The original plan was to test the endurance over 26.2 miles of hard slog through the streets of Tokyo and get some idea of what it’s like to run a marathon in Japan. With good timing too, about three months out from the 2020 Olympics, only without the searing heat and crippling dehydration and risk of me pissing out droplets of my own blood.
It would have been keeping with a sort of pre-Olympic tradition: sign up for long run in the host city and then write home about the experience in all its painful glory. How can anyone properly describe what it’s like to endure a tortuously prolonged effort in often cruel or unusual conditions without tasting at least some of it yourself?
So the Tokyo International Marathon offered that exact chance. The good people at Sports Travel International helped secure a late “media” entry (Tokyo gets around 350,000 applicants for the 35,000 entries each year) and Sunday, March 1st, was circled in red with just six weeks out. This being March 2020, before a lot of other original plans around the world suddenly went very far astray . . .
They say the only way to hit the ground at the Olympics is running, this was more like a crawl
It’s a pity, because such an experience was always good to call on when the Olympics got under way, not just when it came to running the marathon. That first test run, before the 2004 Olympics, happened to be on the original route, the 26.2 hilly miles from the town of Marathon into Athens, and it nearly killed me. And that classic story of Pheidippides running back to announce the news the Athenians had held off the invading Persians, shouting “nenikikamen” (“rejoice, we have conquered”), then promptly dying, as well he might, still resonates in the hearts and legs of marathon runners everywhere.
There were long runs before Beijing and in London and then in Rio too, although it quickly became clear from several months out that Tokyo 2020 would present a different sort of endurance test, especially once postponed into the summer of 2021. Suddenly it was about getting ready for the flight, getting on the flight, then getting off the flight at the other the end, all at the mercy and peril it seemed of Covid-19 and the layers of restrictions the Tokyo organisers had no choice but to wrap around it. Or in this case perhaps a marathon wrapped up in the sudden enigma of a long-haul pandemic Olympics flight.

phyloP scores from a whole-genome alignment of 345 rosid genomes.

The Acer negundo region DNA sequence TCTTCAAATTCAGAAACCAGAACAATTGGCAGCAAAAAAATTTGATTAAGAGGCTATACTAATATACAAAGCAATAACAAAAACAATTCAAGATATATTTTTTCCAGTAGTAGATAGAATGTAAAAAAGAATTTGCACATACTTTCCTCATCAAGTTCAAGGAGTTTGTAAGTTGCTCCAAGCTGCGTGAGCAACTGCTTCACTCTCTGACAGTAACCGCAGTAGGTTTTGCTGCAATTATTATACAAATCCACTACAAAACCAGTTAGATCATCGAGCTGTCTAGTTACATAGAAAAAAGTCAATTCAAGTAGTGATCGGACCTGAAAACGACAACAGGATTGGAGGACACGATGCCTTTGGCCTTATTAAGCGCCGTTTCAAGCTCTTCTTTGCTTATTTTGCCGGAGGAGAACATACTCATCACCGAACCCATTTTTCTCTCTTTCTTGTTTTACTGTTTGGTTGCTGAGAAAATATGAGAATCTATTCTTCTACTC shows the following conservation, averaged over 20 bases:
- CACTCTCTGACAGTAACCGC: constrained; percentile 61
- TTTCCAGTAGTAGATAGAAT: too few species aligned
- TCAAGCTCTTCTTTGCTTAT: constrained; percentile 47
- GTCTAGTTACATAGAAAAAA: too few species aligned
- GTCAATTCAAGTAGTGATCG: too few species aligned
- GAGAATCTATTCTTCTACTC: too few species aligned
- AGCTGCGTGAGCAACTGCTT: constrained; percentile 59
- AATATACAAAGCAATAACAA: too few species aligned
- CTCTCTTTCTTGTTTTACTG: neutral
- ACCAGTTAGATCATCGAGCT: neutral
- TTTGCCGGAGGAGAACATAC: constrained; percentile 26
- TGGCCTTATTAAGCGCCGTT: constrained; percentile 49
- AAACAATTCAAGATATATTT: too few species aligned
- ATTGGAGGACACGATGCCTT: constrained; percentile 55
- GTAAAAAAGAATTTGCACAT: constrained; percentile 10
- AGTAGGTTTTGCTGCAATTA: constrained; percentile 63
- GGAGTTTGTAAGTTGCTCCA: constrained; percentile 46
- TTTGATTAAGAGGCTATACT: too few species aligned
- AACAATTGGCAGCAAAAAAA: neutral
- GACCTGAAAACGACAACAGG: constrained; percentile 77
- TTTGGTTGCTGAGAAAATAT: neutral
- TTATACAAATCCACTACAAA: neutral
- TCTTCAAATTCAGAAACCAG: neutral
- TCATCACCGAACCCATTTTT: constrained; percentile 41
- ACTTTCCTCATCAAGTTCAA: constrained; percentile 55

They say the only way to hit the ground at the Olympics is running, this was more like a crawl.
It’s the same for everyone. All visiting athletes or coaches, judges or journalists, are required to produce not one but two negative PCR tests, 96 and 72 hours before arrival in Tokyo, with an additional Japanese government form to be completed at the exact point of testing (easier said than done, believe me).
There’s also an app to be downloaded, assuming you get the right barcode, which tracks your whereabouts in Tokyo, and for us journalists an activity plan for the first 14 days of your stay which needs to be approved in advance, otherwise you ain’t going nowhere, are you?
Here’s the scene: Lufthansa offer one of the more convenient routes and times into Tokyo’s Haneda Airport (which is where you want to land, trust me), and by noon on Tuesday, Gate 56 at Frankfurt Airport resembled a meeting of the United Nations; German, obviously, France and Spanish, Croatian and Serbian, Finnish and Dutch, with plenty other clear Olympic uniforms from Brazil to Ghana, and Uruguay too.
For whatever reason they didn’t all make it through the first Covid-cert check. Departure was delayed 90 minutes, while the unlucky ones had their baggage removed from the under stowage. All told these days the plane can accommodate about 150, still there wasn’t a spare seat.
All social distancing went out the window once the flight took off, obviously. The Croatian wrestling coach in the seat next to me did his best to keep his distance, but when one quick spray of his hand sanitizer ended up in my eye then you know it’s still too close for any comfort.
We left Frankfurt to the news that the head of the Tokyo organizing committee, Toshiro Muto, had just said a last-minute cancellation couldn’t be ruled out, and there was no telling how things might be at other side, time difference or not (we were 13 hours cramped on that flight, you do the maths).
Because on arrival, the Tokyo marathon journey was only beginning: first, the arrival of Japanese immigration to hand around more forms to be filled before anyone gets off the plane (flight transfers first, Tokyo residents next). Only then did the real test of endurance begin, most of the 150 passengers Olympics bound, naturally, therefore required to deliver and pass another PCR test on arrival – this one involving the spitting of your own saliva into a small test tube, identified by another bar code. And done with perfect friendliness by the way.
It went on like this for another two hours, at the accreditation desk, then the government immigration desk, where again they checked every one of the bulging wallet of documents, then double-checked one more time just in case.
It was around here my colleague Johnny Watterson drifted slightly off the pace, perhaps for good reason. With a lot more full-to-capacity 747s arriving into Tokyo over the final 48 hours before throw-in, from all nationalities, now more than ever these Olympics are simply about lasting the distance.
And as Noel Carroll always said about the marathon, it’s not the distance that kills, it’s the pace. Especially when there still isn’t any guaranteed finish line in sight.